A rally set to take place in front of Penticton City Hall against council’s decision to close the Victory Church Winter Shelter has drawn contention from many in the community.
One citizen sent in a letter to the editor expressing their concerns over the Penticton RCMP’s statements regarding the legality of the gatherings in light of COVID-19.
“I am deeply shook that the RCMP may have misrepresented or misled the public on their rights,” said Cameron Baughen, an employee of the Regional District of the Okanagan-Similkameen, in the emailed letter. “Clarifying the steps required to meet the health order and not threatening people peacefully assembling should be the role for the RCMP.”
The public health order regarding gatherings, per the most recent version hosted on the Government of B.C. website,
explicitly notes the Charter Right for Canadian’s to gather to communicate their position on an issue, as long they maintain public health recommendations.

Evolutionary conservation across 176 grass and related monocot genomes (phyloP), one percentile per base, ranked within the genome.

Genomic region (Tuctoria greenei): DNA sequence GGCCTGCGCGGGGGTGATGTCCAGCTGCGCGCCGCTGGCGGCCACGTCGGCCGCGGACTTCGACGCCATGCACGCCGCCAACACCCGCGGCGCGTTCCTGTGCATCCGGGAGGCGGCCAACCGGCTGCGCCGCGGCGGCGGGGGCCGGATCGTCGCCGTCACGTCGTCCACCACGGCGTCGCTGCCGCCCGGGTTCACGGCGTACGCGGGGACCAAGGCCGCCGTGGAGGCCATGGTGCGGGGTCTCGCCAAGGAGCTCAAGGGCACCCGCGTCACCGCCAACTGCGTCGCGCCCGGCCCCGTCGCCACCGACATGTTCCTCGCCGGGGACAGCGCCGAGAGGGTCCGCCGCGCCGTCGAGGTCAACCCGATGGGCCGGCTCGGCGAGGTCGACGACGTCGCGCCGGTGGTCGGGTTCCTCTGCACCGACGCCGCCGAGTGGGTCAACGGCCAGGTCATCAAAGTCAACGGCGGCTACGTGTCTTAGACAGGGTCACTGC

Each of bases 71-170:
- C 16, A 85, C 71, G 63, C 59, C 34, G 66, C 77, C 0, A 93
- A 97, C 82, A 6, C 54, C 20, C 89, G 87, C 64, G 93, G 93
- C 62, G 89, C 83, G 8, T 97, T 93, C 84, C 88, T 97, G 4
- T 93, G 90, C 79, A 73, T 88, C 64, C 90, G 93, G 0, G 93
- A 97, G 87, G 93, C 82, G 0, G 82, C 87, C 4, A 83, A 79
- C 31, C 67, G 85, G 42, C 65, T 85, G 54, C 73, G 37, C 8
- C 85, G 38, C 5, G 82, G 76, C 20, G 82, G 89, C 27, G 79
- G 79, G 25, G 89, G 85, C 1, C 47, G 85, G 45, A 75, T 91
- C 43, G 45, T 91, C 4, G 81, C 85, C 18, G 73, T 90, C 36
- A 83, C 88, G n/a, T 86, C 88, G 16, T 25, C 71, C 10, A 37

“I am not prohibiting outdoor assemblies for the purpose of communicating a position on a matter of public interest or controversy, subject to my expectation that persons organizing or attending such an assembly will take the steps and put in place the measures recommended in the guidelines posted on my website in order to limit the risk of transmission of COVID-19,” reads the order by Dr. Bonnie Henry, B.C.’s provincial health officer.
During the Black Lives Matter protests in Penticton, organizers and participants maintained social distancing and wore masks, per the guidelines, and did not see an RCMP response.
Neither did the rally in support of the farmers in India, or the rally in opposition to the development of Spiller Road on the Naramata Bench.
The Penticton Western News has reached out to local RCMP on the issue.
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